Digital Zeiss Ikon Mark II Concept

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I have spent countless hours trying to figure out what is the process of photography. How does the eye and mind connect? I am not talking about neurology here, but rather a higher level, kind of primitive understanding of the simple act of taking a photo. I do this by a simple observation of me the photographer taking a photo. It goes something like this: I get interested in a scene in front of me. I don’t know why and I don’t ask why. I try to visualize how I want to take this shot by deciding on the frame which includes a quick observation of the light, then the depth of field, I decide on the key, I look at the geometry, the lines, make sure the point of interest or the idea is clear and then I take the shot. Now this may not seem a lot. However if you start breaking every step down into observing the 2 available scenarios ‘now I am thinking’ and ‘now I am reacting (or feeling)’, things start to get wired and taking the shot becomes an impossible task. Thinking blocks the emotions and art without science tends to be not very interesting. Go figure. Luckily statistics works to our favor. If we shoot 5,000 photos just randomly, there’s got to be one that is good. You have to be the unluckiest person on earth to not have one that is good out of the 5,000. This is what keeps me going. Don’t Stop. I am messing with you. Keep reading…

By definition the art of photography is a process of selection or mostly elimination based on emotional responses. Therefore it is safe to assume that everything else is science. When and where does the art start? When does it end? When does the science take over? How do we swing back and forth between both poles?

Can I skip this science thingy and become a pure artist?

This camera concept answers this last question. Through the help of machine learning and computer vision an advanced camera should be able to quickly analyze the frame and visually overlay the scene with additional metadata describing the frame dynamics, tensions, alternative framing of the scene, visual path, juxtaposition, clarity of point of interest, patterns… etc. This should be done in real-time and on demand.

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This might sound like science fiction but the truth is that what I have described above is very scientific. These technologies are already available in modern cameras in a limited form. Some cameras do scene matching to calculate exposure in complex wide dynamic range scenes. Many cameras can detect faces to nail the focus. Why not detect every object in the scene. If it does not recognize the object, teach the camera how to recognize it. Who knows perhaps you may share what you taught your camera with your friend’s camera over Instagram if he pays for your coffee. Pass him your talent over NFC for 10 minutes only and let it expire afterwards. Then sell it as an in-camera purchase at a high price because he got a taste of it and he liked it.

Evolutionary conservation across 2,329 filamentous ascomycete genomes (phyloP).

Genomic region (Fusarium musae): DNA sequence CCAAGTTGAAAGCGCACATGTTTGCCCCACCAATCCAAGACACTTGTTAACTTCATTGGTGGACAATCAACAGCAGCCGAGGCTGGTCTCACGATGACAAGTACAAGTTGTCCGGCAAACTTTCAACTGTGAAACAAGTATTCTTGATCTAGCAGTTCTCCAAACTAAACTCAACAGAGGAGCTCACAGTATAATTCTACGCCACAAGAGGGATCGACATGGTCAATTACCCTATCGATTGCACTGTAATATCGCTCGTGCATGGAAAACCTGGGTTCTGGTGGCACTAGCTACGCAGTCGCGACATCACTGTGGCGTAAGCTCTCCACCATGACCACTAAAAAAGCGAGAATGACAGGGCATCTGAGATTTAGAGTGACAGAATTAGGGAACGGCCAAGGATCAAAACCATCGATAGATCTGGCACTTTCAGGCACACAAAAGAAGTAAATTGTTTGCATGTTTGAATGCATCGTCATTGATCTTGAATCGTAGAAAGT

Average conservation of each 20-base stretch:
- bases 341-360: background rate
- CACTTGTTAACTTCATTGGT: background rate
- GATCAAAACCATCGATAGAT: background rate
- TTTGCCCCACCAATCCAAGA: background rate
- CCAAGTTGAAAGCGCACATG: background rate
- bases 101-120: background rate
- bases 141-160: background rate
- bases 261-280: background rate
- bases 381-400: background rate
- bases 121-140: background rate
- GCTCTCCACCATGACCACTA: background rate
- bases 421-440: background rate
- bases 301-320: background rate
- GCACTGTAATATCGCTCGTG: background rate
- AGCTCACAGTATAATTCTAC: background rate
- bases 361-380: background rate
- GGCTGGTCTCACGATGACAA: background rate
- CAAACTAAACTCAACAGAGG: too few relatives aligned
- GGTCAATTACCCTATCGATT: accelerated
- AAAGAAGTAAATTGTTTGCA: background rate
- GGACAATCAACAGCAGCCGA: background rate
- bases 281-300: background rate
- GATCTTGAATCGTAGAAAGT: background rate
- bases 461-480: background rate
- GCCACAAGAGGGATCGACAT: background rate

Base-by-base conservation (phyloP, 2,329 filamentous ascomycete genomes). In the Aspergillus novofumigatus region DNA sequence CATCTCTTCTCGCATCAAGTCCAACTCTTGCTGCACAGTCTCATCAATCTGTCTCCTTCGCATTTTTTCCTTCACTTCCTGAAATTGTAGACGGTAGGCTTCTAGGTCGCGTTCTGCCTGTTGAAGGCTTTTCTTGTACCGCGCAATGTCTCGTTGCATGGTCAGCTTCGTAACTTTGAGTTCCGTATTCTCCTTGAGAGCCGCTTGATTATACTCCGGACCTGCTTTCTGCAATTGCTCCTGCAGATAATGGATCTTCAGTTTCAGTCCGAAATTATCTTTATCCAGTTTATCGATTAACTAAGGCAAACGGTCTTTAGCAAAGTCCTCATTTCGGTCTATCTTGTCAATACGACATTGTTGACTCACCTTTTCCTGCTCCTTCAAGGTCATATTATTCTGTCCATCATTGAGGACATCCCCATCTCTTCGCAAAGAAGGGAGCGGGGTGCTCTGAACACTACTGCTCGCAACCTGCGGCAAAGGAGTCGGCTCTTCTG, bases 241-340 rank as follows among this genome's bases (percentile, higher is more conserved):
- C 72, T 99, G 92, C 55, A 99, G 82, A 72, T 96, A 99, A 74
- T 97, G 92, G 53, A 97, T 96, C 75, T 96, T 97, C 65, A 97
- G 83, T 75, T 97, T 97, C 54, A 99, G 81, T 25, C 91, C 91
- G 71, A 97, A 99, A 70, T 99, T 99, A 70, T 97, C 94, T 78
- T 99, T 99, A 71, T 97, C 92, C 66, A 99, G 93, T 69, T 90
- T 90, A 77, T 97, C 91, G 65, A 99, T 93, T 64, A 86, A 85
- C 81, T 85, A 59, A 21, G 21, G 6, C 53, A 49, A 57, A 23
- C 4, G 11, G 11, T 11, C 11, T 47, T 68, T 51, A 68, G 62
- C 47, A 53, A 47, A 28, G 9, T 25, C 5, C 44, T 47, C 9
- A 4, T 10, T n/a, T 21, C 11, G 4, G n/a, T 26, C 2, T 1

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All photos at the back of the camera are taken from the Zeiss website and are copyrighted.

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4 thoughts on “Digital Zeiss Ikon Mark II Concept”

  1. Jawad, thank you for this post. You have made me realise that I haven’t fully examined and understood how I approach photography. Your post has stirred my thoughts, for which I am thankful. Only a handful of people here manage to do that. Sergio, and Richard (whom you haven’t met), do a similar thing to me from time to time.

    So, essentially, if I understood correctly, the science behind it will recognise (or learn to recognise, initially with some interactive help) a set of “emotions” a particular scene can represent. These “emotions” would be presented to the user in a form of an overlay (or otherwise), to show frame dynamics, alternative crops, etc. allowing the user to select a potentially “better” or rather more visually pleasing image to shoot?

    If so, then I wonder if the “art” made with such a camera will have been reduced to a mere choice between selectable options such science would offer, e.g. “I choose this type of crop because I can see (or perhaps camera tells me) that it looks better”. Yes, we would most likely increase the 1 in 5,000 chance of making a good image – at least from a composition, dynamics, lighting, etc point of view, and the unaware connoisseurs of art thus created will most likely offer their favourable critique.